Keep your eyes on the road – Australian mobiles industry calls for drivers to get smart with phone use



25 October 2012


A new safety guide is released today showing drivers how to comply with New South Wales’ new mobile phone law using best practice and smartphone technology that allows drivers to keep their eyes on the road.
The peak industry body, the Australian Mobile Telecommunications Association (AMTA), released the new brochure, “Keep Your Eyes On the Road - how to reduce risk when driving and using a mobile phone,” to make NSW drivers aware of the new laws.
From November 1 under national road rules NSW drivers can touch their handset in a cradle to make or receive voice calls only. They cannot text, send emails, web browse or engage in social media. Drivers can also use Bluetooth provided they do not touch the handset.
AMTA Chief Executive Officer, Chris Althaus, said: “The most effective action drivers can take to reduce risks is to place their mobiles in approved cradles affixed to the dashboard or windscreen so they are looking at the road ahead and not glancing down when making a call.”
“Our advice to drivers is based on the latest real world driving research that shows taking your eyes off the road to reach for a phone, dial or read and write text messages significantly increases the risks of crashing or having to take evasive action to avoid a crash.
“We also recommend drivers use a Bluetooth hands-free device when driving and to use smartphone features like single-button dialling or voice-activated calling so they can keep their eyes on the road ahead.”
Mr Althaus said the mobile phone industry welcomes a national approach to driving laws and mobile phone use but said more effort was required to increase drivers’ awareness about the risks involved with various phone tasks and to clarify exactly how drivers can legally use their phones.
“Many mobile phone users are unaware of how they can more safely and legally use their phones while on the road and are unsure of the risks involved with various in-car distractions,” he said
“The latest naturalistic research using sophisticated in-car cameras, eye trackers, and sensors shows that talking and listening are not too dangerous in light traffic and good driving conditions, but taking your eyes off the road to dial or answer a mobile is very risky.”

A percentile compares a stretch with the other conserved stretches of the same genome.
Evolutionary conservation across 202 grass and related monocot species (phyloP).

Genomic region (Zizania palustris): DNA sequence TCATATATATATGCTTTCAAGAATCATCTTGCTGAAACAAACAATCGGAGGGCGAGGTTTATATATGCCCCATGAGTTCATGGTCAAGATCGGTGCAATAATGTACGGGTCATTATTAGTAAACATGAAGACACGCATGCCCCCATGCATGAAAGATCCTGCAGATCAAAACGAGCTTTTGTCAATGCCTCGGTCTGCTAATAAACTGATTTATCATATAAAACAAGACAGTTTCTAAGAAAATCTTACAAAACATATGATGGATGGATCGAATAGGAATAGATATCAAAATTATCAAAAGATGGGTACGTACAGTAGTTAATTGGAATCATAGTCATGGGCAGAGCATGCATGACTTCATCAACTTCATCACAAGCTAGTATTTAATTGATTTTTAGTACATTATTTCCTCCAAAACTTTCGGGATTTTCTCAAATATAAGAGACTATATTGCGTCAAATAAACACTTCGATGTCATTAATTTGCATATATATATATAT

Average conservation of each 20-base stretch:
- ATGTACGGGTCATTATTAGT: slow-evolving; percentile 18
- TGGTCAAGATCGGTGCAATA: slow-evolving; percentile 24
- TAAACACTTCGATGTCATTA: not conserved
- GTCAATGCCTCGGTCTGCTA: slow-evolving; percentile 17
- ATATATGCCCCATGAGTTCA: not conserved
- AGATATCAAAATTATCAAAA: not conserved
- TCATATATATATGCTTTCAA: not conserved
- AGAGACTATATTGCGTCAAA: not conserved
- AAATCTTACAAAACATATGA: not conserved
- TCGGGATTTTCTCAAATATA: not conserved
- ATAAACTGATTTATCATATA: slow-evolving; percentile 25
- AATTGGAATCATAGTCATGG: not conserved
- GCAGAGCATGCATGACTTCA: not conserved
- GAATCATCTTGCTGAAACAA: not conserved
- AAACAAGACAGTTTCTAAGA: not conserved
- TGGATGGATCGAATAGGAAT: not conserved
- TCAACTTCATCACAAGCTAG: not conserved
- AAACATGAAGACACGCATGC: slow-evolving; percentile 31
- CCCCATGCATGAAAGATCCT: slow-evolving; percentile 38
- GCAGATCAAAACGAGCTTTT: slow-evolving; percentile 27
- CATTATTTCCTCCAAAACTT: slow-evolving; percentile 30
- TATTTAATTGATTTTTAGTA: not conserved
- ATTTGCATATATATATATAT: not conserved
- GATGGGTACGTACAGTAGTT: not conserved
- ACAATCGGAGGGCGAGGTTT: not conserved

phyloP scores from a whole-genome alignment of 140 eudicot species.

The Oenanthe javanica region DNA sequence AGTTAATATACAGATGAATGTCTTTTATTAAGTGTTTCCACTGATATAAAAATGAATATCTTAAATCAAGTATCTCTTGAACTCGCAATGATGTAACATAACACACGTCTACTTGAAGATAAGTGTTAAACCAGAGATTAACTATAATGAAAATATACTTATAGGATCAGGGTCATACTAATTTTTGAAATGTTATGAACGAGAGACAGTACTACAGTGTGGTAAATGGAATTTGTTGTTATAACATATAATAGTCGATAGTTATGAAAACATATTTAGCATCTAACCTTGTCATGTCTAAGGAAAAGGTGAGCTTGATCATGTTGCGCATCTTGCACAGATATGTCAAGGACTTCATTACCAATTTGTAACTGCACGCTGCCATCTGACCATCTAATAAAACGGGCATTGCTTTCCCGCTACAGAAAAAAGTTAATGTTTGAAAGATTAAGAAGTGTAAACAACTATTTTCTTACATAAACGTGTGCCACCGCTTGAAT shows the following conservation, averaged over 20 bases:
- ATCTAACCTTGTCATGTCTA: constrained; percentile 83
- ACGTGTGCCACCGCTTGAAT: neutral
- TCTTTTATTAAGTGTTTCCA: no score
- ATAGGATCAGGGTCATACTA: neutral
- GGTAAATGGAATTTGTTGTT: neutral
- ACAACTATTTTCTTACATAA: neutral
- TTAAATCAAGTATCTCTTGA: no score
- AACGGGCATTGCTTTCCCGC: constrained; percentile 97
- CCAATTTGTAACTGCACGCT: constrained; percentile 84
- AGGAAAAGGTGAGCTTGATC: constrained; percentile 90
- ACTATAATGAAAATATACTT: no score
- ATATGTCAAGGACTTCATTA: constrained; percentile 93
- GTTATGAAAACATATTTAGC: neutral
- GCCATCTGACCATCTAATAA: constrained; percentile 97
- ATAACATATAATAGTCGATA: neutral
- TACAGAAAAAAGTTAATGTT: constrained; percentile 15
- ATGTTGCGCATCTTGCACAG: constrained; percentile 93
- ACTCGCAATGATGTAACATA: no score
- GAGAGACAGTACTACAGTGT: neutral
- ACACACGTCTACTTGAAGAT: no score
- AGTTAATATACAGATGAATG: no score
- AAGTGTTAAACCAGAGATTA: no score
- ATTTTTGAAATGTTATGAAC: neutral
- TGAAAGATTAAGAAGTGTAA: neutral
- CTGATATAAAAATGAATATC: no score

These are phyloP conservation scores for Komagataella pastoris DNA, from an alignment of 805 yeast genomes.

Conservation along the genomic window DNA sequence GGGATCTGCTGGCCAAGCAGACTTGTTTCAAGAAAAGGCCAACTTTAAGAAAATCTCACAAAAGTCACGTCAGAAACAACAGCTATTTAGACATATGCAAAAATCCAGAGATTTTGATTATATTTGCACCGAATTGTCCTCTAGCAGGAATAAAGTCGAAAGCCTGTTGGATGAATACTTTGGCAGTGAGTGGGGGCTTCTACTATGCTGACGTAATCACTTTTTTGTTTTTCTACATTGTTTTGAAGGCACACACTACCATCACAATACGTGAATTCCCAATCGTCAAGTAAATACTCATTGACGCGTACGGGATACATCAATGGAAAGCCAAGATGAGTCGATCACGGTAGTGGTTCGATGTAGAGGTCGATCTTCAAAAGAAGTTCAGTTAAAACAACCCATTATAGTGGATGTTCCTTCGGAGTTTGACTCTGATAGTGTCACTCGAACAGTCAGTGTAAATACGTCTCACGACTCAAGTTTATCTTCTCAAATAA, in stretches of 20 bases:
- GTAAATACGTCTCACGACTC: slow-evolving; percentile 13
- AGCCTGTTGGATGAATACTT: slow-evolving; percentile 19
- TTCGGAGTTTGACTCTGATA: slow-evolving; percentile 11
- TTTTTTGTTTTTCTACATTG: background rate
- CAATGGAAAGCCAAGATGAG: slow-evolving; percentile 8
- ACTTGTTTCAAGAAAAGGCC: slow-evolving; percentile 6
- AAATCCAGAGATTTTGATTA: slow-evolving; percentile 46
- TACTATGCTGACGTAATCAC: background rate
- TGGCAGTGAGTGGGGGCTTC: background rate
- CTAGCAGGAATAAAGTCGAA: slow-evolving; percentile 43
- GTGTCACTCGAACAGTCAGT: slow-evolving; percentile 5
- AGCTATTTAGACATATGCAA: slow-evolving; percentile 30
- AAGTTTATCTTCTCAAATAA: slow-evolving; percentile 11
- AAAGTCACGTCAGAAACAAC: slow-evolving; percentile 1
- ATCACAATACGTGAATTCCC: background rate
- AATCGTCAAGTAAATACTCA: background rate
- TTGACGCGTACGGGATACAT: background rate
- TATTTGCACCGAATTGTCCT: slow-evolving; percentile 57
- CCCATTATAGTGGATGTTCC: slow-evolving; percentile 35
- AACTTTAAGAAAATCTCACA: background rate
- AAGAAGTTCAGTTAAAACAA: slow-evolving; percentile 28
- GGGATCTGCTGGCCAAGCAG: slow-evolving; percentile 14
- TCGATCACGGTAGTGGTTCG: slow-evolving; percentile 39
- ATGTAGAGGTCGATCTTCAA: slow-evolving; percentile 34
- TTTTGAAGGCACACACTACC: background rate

“Texting, reading emails and engaging in social media can increase the risk of having an accident up to 23 times and reaching for a moving object, such as a mobile phone, increases the risk of a crash or near crash by 8.8 times.”
Mr Althaus said drivers should not accept or make calls if traffic, weather or road conditions make it unsafe to do so and drivers should always tell the person they’re speaking to that they’re driving and may end the call if driving conditions change.
Mr Althaus said any approach to tackle driver distractions must take account of a range of distractions and not single out mobile phones, which had been shown by Australian research to not be as distracting as car stereo tasks or child passengers.
He said NSW Government driving statistics showed that during an 18-month period from July 1, 2010, to December 31, 2011, there had been 4913 crashes caused by distractions.
Of these 77 per cent had been distracted by something outside the car, 16 per cent by in-car distractions, 6 per cent by other factors and 1 per cent by using hand-held mobile phones.
“The NSW statistics are supported by the national road toll figures that show Australian road fatalities have continued to decline despite the exponential rate of mobile phone ownership in the last decade,” Mr Althaus said.

AMTA’s safety tips for drivers include:

Never Text - it’s very dangerous and illegal: Texting drivers take their eyes off the road for 4.6 seconds over a 6-second interval. This means that at 60kph a driver is not watching the road for 75 metres or half the length of the MCG!
Always keep your eyes on the road: The clear lesson from the latest research is that keeping your eyes on the road is critical in reducing driving risks from mobile phone use. Talking and listening are not too dangerous on mobiles in light traffic and good driving conditions, but taking your eyes off the road to dial or answer is risky.
Buy, install and use a cradle for your phone: The Australian Road Rules require drivers to place their mobiles in approved cradles affixed to the dashboard so they are looking at the road ahead and not glancing down. Drivers can also use a Bluetooth provided they do not touch their handset. Study the road rules for hands-free mobile use in your State or Territory.
Use your smartphone’s features: Smartphones provide voice-activated dialling and automatic answering features to reduce the effort of making and receiving a call and allow drivers’ eyes to remain on the road at all times. You can install apps that limit a phone to calling and voice activation. Smart drivers use their handsets’ technology to reduce driving distractions.
Don’t always answer your mobile: Hands-free mobiles in cars are legal in all States and Territories. However, this does not mean it’s appropriate for drivers to use them at all times. Drivers should not make calls in heavy traffic, at intersections or in bad weather or poor road conditions. If a call is necessary or you consider it unsafe to answer at the time, don’t answer the call. Let it divert to voicemail or an answering service.
Download AMTA’s brochure on how to reduce risk when driving and using a mobile phone here
For more practical tips for drivers see
AMTA’s advice is heavily based on the naturalistic driving studies from the Virginia Tech Transportation Institute in the US. See their latest scientific research paper here
For more information contact Randal Markey, AMTA Communications Manager (02) 6239 6555 or 0421 240 550